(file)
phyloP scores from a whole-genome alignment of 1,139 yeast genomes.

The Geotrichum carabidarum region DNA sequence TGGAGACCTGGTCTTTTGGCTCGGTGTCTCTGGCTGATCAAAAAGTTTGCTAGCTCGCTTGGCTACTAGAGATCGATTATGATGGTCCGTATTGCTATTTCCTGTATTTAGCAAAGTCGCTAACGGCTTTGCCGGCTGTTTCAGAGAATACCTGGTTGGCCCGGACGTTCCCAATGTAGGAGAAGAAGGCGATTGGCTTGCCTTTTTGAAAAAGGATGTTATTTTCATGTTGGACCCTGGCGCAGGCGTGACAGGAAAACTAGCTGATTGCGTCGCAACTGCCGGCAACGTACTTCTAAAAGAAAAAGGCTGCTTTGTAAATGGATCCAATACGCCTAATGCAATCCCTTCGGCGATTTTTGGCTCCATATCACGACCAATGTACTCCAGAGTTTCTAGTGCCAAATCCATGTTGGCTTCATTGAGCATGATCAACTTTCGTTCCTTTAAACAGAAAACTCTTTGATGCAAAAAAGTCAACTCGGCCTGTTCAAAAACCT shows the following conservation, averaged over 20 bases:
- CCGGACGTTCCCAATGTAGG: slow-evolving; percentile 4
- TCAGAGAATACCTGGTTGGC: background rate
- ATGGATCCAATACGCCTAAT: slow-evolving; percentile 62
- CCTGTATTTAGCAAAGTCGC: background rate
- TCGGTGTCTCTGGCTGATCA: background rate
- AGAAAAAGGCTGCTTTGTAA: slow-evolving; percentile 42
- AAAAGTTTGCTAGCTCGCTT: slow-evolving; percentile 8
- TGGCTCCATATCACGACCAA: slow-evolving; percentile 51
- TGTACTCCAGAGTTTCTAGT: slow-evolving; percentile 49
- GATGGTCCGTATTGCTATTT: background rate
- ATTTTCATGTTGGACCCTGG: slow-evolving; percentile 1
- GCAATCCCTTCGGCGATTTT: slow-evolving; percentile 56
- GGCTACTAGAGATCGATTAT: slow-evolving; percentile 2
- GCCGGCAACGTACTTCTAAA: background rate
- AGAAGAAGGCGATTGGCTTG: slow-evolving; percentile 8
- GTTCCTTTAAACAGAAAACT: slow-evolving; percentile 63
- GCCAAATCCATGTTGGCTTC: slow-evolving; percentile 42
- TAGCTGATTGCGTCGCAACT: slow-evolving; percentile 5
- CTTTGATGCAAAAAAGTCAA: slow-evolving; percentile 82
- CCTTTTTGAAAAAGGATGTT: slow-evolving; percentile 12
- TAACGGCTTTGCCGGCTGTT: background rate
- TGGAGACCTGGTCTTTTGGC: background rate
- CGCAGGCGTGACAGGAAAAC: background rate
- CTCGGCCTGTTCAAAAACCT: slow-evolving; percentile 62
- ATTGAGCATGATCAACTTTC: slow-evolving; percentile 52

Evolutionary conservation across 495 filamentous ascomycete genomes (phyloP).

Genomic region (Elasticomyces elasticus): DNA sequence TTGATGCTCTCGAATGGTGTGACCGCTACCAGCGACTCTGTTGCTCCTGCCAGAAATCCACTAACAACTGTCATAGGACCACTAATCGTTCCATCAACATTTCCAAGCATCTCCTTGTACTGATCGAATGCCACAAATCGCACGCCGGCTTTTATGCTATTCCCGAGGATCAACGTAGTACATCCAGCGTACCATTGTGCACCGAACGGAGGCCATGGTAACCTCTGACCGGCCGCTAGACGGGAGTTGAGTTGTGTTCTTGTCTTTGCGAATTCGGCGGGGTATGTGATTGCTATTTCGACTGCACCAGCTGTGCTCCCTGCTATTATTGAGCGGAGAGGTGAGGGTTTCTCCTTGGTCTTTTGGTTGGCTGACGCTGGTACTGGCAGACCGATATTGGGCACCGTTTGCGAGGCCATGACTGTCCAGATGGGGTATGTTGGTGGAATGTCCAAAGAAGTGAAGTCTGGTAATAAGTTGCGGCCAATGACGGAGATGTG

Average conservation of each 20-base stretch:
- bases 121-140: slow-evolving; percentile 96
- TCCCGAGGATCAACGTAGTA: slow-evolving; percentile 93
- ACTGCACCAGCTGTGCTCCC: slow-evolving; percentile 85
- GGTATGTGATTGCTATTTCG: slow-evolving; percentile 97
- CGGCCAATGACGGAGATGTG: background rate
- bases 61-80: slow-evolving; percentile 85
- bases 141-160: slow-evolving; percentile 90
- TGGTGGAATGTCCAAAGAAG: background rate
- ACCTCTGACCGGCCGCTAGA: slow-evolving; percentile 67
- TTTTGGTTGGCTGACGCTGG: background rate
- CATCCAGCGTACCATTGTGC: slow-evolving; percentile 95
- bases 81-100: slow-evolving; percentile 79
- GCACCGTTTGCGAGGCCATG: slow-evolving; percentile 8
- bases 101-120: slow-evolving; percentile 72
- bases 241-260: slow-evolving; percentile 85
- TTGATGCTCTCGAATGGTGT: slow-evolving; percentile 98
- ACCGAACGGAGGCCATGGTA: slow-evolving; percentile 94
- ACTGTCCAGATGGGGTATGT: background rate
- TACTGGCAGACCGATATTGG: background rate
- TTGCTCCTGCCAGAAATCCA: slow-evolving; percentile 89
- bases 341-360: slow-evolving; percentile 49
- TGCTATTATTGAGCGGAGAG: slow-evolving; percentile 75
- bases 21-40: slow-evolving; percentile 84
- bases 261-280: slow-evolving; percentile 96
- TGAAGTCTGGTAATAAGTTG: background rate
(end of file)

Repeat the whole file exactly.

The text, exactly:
phyloP scores from a whole-genome alignment of 1,139 yeast genomes.

The Geotrichum carabidarum region DNA sequence TGGAGACCTGGTCTTTTGGCTCGGTGTCTCTGGCTGATCAAAAAGTTTGCTAGCTCGCTTGGCTACTAGAGATCGATTATGATGGTCCGTATTGCTATTTCCTGTATTTAGCAAAGTCGCTAACGGCTTTGCCGGCTGTTTCAGAGAATACCTGGTTGGCCCGGACGTTCCCAATGTAGGAGAAGAAGGCGATTGGCTTGCCTTTTTGAAAAAGGATGTTATTTTCATGTTGGACCCTGGCGCAGGCGTGACAGGAAAACTAGCTGATTGCGTCGCAACTGCCGGCAACGTACTTCTAAAAGAAAAAGGCTGCTTTGTAAATGGATCCAATACGCCTAATGCAATCCCTTCGGCGATTTTTGGCTCCATATCACGACCAATGTACTCCAGAGTTTCTAGTGCCAAATCCATGTTGGCTTCATTGAGCATGATCAACTTTCGTTCCTTTAAACAGAAAACTCTTTGATGCAAAAAAGTCAACTCGGCCTGTTCAAAAACCT shows the following conservation, averaged over 20 bases:
- CCGGACGTTCCCAATGTAGG: slow-evolving; percentile 4
- TCAGAGAATACCTGGTTGGC: background rate
- ATGGATCCAATACGCCTAAT: slow-evolving; percentile 62
- CCTGTATTTAGCAAAGTCGC: background rate
- TCGGTGTCTCTGGCTGATCA: background rate
- AGAAAAAGGCTGCTTTGTAA: slow-evolving; percentile 42
- AAAAGTTTGCTAGCTCGCTT: slow-evolving; percentile 8
- TGGCTCCATATCACGACCAA: slow-evolving; percentile 51
- TGTACTCCAGAGTTTCTAGT: slow-evolving; percentile 49
- GATGGTCCGTATTGCTATTT: background rate
- ATTTTCATGTTGGACCCTGG: slow-evolving; percentile 1
- GCAATCCCTTCGGCGATTTT: slow-evolving; percentile 56
- GGCTACTAGAGATCGATTAT: slow-evolving; percentile 2
- GCCGGCAACGTACTTCTAAA: background rate
- AGAAGAAGGCGATTGGCTTG: slow-evolving; percentile 8
- GTTCCTTTAAACAGAAAACT: slow-evolving; percentile 63
- GCCAAATCCATGTTGGCTTC: slow-evolving; percentile 42
- TAGCTGATTGCGTCGCAACT: slow-evolving; percentile 5
- CTTTGATGCAAAAAAGTCAA: slow-evolving; percentile 82
- CCTTTTTGAAAAAGGATGTT: slow-evolving; percentile 12
- TAACGGCTTTGCCGGCTGTT: background rate
- TGGAGACCTGGTCTTTTGGC: background rate
- CGCAGGCGTGACAGGAAAAC: background rate
- CTCGGCCTGTTCAAAAACCT: slow-evolving; percentile 62
- ATTGAGCATGATCAACTTTC: slow-evolving; percentile 52

Evolutionary conservation across 495 filamentous ascomycete genomes (phyloP).

Genomic region (Elasticomyces elasticus): DNA sequence TTGATGCTCTCGAATGGTGTGACCGCTACCAGCGACTCTGTTGCTCCTGCCAGAAATCCACTAACAACTGTCATAGGACCACTAATCGTTCCATCAACATTTCCAAGCATCTCCTTGTACTGATCGAATGCCACAAATCGCACGCCGGCTTTTATGCTATTCCCGAGGATCAACGTAGTACATCCAGCGTACCATTGTGCACCGAACGGAGGCCATGGTAACCTCTGACCGGCCGCTAGACGGGAGTTGAGTTGTGTTCTTGTCTTTGCGAATTCGGCGGGGTATGTGATTGCTATTTCGACTGCACCAGCTGTGCTCCCTGCTATTATTGAGCGGAGAGGTGAGGGTTTCTCCTTGGTCTTTTGGTTGGCTGACGCTGGTACTGGCAGACCGATATTGGGCACCGTTTGCGAGGCCATGACTGTCCAGATGGGGTATGTTGGTGGAATGTCCAAAGAAGTGAAGTCTGGTAATAAGTTGCGGCCAATGACGGAGATGTG

Average conservation of each 20-base stretch:
- bases 121-140: slow-evolving; percentile 96
- TCCCGAGGATCAACGTAGTA: slow-evolving; percentile 93
- ACTGCACCAGCTGTGCTCCC: slow-evolving; percentile 85
- GGTATGTGATTGCTATTTCG: slow-evolving; percentile 97
- CGGCCAATGACGGAGATGTG: background rate
- bases 61-80: slow-evolving; percentile 85
- bases 141-160: slow-evolving; percentile 90
- TGGTGGAATGTCCAAAGAAG: background rate
- ACCTCTGACCGGCCGCTAGA: slow-evolving; percentile 67
- TTTTGGTTGGCTGACGCTGG: background rate
- CATCCAGCGTACCATTGTGC: slow-evolving; percentile 95
- bases 81-100: slow-evolving; percentile 79
- GCACCGTTTGCGAGGCCATG: slow-evolving; percentile 8
- bases 101-120: slow-evolving; percentile 72
- bases 241-260: slow-evolving; percentile 85
- TTGATGCTCTCGAATGGTGT: slow-evolving; percentile 98
- ACCGAACGGAGGCCATGGTA: slow-evolving; percentile 94
- ACTGTCCAGATGGGGTATGT: background rate
- TACTGGCAGACCGATATTGG: background rate
- TTGCTCCTGCCAGAAATCCA: slow-evolving; percentile 89
- bases 341-360: slow-evolving; percentile 49
- TGCTATTATTGAGCGGAGAG: slow-evolving; percentile 75
- bases 21-40: slow-evolving; percentile 84
- bases 261-280: slow-evolving; percentile 96
- TGAAGTCTGGTAATAAGTTG: background rate